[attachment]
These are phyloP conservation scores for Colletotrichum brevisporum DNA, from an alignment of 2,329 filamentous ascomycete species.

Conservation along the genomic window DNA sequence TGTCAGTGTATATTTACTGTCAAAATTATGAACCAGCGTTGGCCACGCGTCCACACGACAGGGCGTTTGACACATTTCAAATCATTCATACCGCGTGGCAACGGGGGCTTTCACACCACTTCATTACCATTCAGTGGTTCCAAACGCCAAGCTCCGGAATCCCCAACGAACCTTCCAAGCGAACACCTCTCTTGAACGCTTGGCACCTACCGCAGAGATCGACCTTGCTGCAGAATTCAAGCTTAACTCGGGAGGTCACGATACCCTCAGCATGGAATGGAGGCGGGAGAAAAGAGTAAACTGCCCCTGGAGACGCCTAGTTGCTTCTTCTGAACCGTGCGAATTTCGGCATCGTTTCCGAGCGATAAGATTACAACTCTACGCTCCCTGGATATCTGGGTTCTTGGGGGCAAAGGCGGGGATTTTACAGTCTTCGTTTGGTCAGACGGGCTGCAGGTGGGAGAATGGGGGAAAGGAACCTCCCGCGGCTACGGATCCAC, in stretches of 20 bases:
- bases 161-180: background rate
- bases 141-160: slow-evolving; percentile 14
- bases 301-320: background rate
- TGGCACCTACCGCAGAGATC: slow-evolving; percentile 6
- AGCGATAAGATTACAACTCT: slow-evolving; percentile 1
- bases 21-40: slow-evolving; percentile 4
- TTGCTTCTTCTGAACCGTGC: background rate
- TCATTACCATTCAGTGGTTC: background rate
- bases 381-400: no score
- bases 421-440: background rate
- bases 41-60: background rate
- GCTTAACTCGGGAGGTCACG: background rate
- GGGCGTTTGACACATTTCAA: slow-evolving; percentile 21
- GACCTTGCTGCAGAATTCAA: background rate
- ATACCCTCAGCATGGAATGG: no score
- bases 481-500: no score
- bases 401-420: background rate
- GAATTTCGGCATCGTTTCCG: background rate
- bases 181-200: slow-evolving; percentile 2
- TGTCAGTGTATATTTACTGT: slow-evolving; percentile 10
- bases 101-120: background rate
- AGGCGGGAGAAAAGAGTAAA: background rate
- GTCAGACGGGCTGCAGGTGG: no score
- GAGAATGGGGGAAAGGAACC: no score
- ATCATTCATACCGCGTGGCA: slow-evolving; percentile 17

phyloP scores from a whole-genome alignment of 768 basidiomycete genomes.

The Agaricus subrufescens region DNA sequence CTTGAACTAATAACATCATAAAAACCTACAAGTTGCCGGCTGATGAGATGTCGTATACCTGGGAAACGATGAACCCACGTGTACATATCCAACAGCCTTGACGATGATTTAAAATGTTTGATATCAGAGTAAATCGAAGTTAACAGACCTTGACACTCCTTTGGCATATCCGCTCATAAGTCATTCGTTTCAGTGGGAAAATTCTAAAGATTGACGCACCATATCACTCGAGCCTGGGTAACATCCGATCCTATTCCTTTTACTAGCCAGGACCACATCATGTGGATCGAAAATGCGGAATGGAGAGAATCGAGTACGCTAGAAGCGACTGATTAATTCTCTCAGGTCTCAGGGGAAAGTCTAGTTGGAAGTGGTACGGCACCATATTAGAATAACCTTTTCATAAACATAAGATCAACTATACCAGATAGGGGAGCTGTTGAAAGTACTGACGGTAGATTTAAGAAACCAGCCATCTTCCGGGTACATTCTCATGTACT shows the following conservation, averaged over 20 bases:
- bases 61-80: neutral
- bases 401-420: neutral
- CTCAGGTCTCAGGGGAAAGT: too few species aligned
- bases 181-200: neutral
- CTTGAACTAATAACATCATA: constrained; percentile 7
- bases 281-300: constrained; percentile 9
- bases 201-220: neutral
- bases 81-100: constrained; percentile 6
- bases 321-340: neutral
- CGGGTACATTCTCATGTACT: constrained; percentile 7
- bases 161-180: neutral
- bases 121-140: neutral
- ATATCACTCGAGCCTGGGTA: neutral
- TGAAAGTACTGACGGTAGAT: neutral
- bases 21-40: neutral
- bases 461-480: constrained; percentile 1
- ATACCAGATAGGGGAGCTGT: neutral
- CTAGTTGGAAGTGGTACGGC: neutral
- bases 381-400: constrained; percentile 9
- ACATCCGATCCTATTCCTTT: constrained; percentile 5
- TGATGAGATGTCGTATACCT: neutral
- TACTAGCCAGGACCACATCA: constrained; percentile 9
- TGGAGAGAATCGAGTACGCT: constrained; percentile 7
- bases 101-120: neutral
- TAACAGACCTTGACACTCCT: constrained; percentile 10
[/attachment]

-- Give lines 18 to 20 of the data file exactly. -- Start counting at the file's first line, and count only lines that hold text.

- bases 481-500: no score
- bases 401-420: background rate
- GAATTTCGGCATCGTTTCCG: background rate